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Ok so I've seen some of these cool sounding GPS systems for my mountain bike and I'm wonderig from GPS users... why should I buy one? What do you get out of it? Can I follow the trail on a map on my screen? What are the cool reasons to get one? What's not so cool / dissapointing about them?

Any models you suggest?

THANKS !:thumbsup:
 

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OOOOOOOh Gee Are Eee
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Another Gadget

jhruth said:
Ok so I've seen some of these cool sounding GPS systems for my mountain bike and I'm wonderig from GPS users... why should I buy one? What do you get out of it? Can I follow the trail on a map on my screen? What are the cool reasons to get one? What's not so cool / dissapointing about them?
Gadgets don't need justification.

What you get out of a GPS depends on what you want out of it, how much you spend on it and how much time/ effort you put into using it. I have a Forerunner 201 which is a fairly low end GPS which is designed for Runners (and cyclists sortof) to measure their runs (rides). It's not much good for actual navigation but it is fine as a basic trip computer while it's on the bike. Then when I get home I can upload the courses into my computer to generate maps and check out elevation profiles of my rides. My only gripe about my Forerunner is that it is really slow to find a signal and can lose it's signal in heavy trees or canyons. The newer Forerunners and the Edge (Bike specific unit) are supposed to be MUCH better at getting satellite lock and keeping it.

I bought the Forerunner because I wanted something SMALL that I could mount on the handlebar. If I was willing to spend some more money I would probably buy a Garmin GPSMap 60Cx which has a display that is big enough to used for navigation and you can load full topo maps onto it. There are less expensive units that are useful navigation... the 60Cx is just my choice unit.

One note while GPSs are very useful for navigation I strongly suggest you know alternate methods of finding your way around and bring a map if you are doing any real exploration.
 

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I have a somewhat related noobie question... (maybe there's a better place to post this - I am not sure)

I don't have the funds for a decked out GPS unit (and not sure I need one) but I do want something to start recording my rides including elevation change.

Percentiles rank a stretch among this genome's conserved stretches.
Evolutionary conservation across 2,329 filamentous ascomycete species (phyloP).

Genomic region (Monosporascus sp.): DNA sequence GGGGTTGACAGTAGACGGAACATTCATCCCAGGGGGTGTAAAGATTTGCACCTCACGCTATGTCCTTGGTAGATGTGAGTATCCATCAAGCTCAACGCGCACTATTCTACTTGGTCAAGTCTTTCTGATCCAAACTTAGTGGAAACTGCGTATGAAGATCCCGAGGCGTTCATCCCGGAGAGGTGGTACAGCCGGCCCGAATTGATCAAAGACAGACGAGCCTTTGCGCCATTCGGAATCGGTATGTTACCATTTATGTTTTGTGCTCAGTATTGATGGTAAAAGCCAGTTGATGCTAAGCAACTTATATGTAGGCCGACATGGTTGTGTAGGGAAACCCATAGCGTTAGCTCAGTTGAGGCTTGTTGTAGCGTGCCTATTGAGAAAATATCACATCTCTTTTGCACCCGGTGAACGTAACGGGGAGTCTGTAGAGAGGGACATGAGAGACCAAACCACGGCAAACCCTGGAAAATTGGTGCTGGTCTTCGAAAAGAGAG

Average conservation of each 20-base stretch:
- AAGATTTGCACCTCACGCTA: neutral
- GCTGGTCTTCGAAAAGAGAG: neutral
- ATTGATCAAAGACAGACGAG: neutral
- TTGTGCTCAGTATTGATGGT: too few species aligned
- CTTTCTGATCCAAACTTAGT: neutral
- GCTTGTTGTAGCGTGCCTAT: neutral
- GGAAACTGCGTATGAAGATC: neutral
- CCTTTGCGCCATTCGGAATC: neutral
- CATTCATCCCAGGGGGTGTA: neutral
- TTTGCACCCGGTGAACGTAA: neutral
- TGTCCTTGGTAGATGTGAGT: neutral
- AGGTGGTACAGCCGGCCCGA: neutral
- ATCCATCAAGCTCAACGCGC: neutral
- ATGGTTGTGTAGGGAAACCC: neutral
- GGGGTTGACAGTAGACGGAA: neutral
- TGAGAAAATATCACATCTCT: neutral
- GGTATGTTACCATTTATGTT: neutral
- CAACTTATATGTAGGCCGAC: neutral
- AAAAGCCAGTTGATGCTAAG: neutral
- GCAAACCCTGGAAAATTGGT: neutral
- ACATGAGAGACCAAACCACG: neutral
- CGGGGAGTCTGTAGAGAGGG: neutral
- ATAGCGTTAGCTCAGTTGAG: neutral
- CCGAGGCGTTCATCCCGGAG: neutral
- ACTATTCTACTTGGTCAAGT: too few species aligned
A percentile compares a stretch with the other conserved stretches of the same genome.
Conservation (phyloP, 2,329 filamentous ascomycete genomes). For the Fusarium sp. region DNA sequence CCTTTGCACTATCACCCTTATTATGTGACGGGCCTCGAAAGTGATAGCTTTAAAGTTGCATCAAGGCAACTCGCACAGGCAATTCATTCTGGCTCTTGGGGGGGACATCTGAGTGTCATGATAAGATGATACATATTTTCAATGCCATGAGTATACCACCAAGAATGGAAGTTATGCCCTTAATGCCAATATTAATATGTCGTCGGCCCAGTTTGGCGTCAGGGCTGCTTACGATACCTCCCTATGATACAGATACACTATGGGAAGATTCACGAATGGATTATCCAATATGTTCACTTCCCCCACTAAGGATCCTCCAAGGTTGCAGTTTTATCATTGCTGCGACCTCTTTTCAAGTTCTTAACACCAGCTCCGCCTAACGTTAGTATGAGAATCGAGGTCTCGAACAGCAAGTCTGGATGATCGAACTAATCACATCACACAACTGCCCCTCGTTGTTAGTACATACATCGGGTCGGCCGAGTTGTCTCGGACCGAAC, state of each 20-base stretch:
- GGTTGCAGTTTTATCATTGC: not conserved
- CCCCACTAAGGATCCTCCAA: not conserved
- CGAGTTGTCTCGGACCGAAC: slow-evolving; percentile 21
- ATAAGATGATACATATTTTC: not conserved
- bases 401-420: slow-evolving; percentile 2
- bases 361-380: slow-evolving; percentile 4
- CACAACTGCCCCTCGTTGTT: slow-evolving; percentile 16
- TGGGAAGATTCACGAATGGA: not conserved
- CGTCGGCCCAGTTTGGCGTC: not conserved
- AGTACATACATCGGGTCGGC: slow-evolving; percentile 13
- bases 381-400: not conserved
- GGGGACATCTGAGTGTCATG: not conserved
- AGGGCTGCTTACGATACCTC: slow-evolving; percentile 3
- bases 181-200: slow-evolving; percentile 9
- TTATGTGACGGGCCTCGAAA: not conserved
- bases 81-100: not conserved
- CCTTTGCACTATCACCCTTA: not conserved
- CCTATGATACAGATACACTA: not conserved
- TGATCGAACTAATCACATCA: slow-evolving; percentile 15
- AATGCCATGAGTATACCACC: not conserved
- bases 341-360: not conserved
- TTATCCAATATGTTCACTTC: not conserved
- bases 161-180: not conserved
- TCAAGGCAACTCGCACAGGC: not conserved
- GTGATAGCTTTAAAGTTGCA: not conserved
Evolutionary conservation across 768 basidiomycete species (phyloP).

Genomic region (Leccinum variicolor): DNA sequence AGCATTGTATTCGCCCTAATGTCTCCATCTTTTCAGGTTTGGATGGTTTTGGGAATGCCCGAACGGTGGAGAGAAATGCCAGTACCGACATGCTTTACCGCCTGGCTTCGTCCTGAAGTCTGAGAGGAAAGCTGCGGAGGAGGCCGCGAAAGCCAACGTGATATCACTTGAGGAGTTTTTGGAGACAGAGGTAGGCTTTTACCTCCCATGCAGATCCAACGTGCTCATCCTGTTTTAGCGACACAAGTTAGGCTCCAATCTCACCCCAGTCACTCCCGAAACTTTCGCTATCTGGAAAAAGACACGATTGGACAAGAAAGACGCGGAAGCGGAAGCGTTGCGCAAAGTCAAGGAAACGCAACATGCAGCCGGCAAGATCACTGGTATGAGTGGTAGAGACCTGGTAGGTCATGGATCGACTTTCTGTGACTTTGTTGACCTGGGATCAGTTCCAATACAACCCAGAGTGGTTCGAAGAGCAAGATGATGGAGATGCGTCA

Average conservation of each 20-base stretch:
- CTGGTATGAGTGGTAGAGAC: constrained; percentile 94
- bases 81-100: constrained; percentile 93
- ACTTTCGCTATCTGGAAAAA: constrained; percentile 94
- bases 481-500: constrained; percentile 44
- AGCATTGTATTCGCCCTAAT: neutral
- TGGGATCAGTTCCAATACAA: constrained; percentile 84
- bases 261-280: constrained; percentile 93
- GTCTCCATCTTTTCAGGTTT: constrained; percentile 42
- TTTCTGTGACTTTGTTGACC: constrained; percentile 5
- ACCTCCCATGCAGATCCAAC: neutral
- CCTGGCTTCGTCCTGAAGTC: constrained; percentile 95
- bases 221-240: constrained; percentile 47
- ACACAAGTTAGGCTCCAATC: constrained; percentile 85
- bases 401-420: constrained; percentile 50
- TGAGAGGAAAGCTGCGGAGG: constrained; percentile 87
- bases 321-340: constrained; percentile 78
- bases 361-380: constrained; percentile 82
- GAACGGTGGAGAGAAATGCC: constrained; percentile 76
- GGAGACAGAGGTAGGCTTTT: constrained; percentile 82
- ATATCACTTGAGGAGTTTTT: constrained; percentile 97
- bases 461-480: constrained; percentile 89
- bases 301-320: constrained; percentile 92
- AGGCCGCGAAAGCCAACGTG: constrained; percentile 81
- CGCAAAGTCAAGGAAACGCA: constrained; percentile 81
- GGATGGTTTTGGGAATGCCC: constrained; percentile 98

Are there any low budget gadgets that will output ride data in a format that's easy to upload to a PC?

Also can anyone recommend a good wrist heart rate monitor thingy?

- Sorry for the hijack - I've just been pondering the whole GPS/elevation ride data thing for awhile now and figured this was a similar topic...
 

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What a GPS will not do (compared to or without be combined with, a map):

Help you find a new route if you get lost.

Always work. They can lose the satellite link at times, no matter where you are.

Work when the batteries die.

See the whole route at once.


Fun to use. Just do not rely on it as your only navigation tool.
 

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I've been using a Polar 720i for the past couple of years. IT's a heart rate monitor and bike computer. It as all of the bike functions that a high-end bike computer will have, in addition to heart rate and altitude and training modes to track VOx and other training details. You can download yor data to a computer and print graphs that show speed, hr, altitude profile, time.. on the same graph. It costs about $300

Garmin has GPS (Edge 202 and 302) unit sspecifically made for bikes that will do most of the same things as the Polar... for around the same price, but they include GPS.

Since I alresdy have the Polar, I had no need for any bicycle functions in a GPS, so...... I'm waiting for delivery (tomorrow) of a Garmin GPSMAP 60CSx. It's a top of the line, full featured handheld GPS (I also purchased the handlebar mount). I hope it's as good as I've heard.
 

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jhruth said:
Ok so I've seen some of these cool sounding GPS systems for my mountain bike and I'm wonderig from GPS users... why should I buy one? What do you get out of it? Can I follow the trail on a map on my screen? What are the cool reasons to get one? What's not so cool / dissapointing about them?